A previously unknown binding interface between two key proteins involved in the decision of a cell to survive or die was uncovered at the Rice University-based Center for Theoretical Biological Physics (CTBP). Using computer analysis of experimental data, CTBP researchers found that Bcl-2, a protein involved in apoptosis, and NAF-1, a NEET family protein that binds clusters of iron and sulfur, contain binding pockets and folds that interact.
The binding interface can be interrogated for medicinal purposes using medicines that bind either protein, as certain binding sites of the proteins can send a cell toward apoptosis or survival. Knowing which binding site causes what fate is critical for drug design, according to José Onuchic, professor of physics and astronomy at Rice University.
To understand the interactions, a unique combination of experimental and theoretical methods were employed: peptide array binding studies, hydrogen/deuterium exchange, and direct coupling analysis. “Each of the three techniques not only confirmed the results of the other methods but also provided unique insights in their own right,” said Patricia Jennings, lead author of the study published in the Proceedings of the National Academy of Sciences. “Together, the techniques provide an exquisite synergy. DCA helps us efficiently filter through massive amounts of data and does not require high-resolution structural studies, although those are desirable. Peptide array is powerful for localizing fragments that bind with high affinity, and hydrogen/deuterium exchange studies allow us to monitor parts of the intact protein that are not seen in structural studies and are not amenable to DCA analysis.”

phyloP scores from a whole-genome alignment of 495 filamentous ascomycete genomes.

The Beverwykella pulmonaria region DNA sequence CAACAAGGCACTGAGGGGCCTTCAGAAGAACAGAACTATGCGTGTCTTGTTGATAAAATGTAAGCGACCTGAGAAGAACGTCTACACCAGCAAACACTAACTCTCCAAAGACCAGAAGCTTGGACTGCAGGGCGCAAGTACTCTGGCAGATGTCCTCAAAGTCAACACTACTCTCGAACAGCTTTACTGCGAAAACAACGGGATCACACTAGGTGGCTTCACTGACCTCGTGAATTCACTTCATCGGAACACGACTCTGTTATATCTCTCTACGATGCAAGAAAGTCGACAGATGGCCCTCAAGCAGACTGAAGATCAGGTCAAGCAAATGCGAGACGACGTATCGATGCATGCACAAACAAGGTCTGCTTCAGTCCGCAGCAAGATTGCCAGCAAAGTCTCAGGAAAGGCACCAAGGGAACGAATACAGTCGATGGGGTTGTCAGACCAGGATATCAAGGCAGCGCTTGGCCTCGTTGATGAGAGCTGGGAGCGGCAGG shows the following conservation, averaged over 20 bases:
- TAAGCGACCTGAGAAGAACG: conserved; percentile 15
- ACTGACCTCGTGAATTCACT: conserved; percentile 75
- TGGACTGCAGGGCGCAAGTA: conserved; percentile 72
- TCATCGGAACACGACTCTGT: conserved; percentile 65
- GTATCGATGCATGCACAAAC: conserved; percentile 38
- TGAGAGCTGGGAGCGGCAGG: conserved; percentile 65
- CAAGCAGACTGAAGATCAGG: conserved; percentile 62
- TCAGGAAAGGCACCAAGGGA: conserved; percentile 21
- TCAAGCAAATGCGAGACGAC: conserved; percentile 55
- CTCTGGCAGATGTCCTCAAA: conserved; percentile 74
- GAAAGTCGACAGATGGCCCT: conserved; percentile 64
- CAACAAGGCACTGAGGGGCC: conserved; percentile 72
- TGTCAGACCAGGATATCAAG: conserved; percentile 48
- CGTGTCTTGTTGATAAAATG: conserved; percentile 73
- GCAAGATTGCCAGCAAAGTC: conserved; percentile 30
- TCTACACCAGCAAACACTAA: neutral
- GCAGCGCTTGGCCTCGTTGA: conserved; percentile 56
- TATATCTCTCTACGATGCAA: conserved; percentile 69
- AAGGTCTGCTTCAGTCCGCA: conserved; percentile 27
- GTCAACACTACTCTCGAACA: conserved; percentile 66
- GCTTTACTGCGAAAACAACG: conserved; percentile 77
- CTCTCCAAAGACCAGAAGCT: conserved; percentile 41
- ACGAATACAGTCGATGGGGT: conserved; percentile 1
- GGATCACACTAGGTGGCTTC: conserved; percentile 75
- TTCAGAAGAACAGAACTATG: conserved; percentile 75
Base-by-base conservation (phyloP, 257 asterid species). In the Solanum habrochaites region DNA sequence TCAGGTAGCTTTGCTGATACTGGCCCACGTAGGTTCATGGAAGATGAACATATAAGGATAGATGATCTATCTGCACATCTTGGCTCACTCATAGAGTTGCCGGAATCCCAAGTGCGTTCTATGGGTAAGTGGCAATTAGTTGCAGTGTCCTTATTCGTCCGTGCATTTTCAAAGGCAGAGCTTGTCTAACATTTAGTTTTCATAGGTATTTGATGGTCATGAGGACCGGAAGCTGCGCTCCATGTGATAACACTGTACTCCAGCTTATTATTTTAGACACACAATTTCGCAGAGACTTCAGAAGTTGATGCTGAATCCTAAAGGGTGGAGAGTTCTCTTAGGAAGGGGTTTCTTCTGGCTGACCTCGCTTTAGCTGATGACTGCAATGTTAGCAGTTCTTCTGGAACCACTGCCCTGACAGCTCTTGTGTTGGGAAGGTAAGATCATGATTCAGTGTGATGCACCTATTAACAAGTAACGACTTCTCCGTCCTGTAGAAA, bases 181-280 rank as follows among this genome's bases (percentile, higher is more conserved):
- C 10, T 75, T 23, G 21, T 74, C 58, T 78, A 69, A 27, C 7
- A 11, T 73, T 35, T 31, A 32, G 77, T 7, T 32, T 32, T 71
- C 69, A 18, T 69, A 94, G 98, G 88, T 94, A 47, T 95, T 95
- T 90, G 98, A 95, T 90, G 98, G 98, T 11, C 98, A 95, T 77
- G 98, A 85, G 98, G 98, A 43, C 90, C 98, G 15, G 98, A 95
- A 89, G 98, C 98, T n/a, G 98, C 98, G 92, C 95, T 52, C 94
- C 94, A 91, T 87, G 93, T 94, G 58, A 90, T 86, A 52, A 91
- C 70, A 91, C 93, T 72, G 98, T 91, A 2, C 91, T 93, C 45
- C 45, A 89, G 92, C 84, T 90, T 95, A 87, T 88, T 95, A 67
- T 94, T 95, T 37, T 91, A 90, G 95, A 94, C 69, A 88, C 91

The powerful combination of methods led to the discovery that NAF-1 binds to two regions of Bcl-2, and Bcl-2 binds to the NAF-1 groove between the beta cap and iron-sulfur cluster binding domains, which is the heart of the strongest binding domain, meaning that Bcl-2 interaction affects NAF-1 activity. Commented Onuchic, “Others have shown that NAF-1 is up-regulated in cancer cells, which leads us to believe that cancer may hijack control over the expression of this protein. This affects the cell’s system of checks and balances. Understanding NAF-1 gives us a better idea of how to approach treatment.” According to the authors, future targeting of Bcl-2/NAF-1 can regulate apoptosis/autophagy in cancer biology.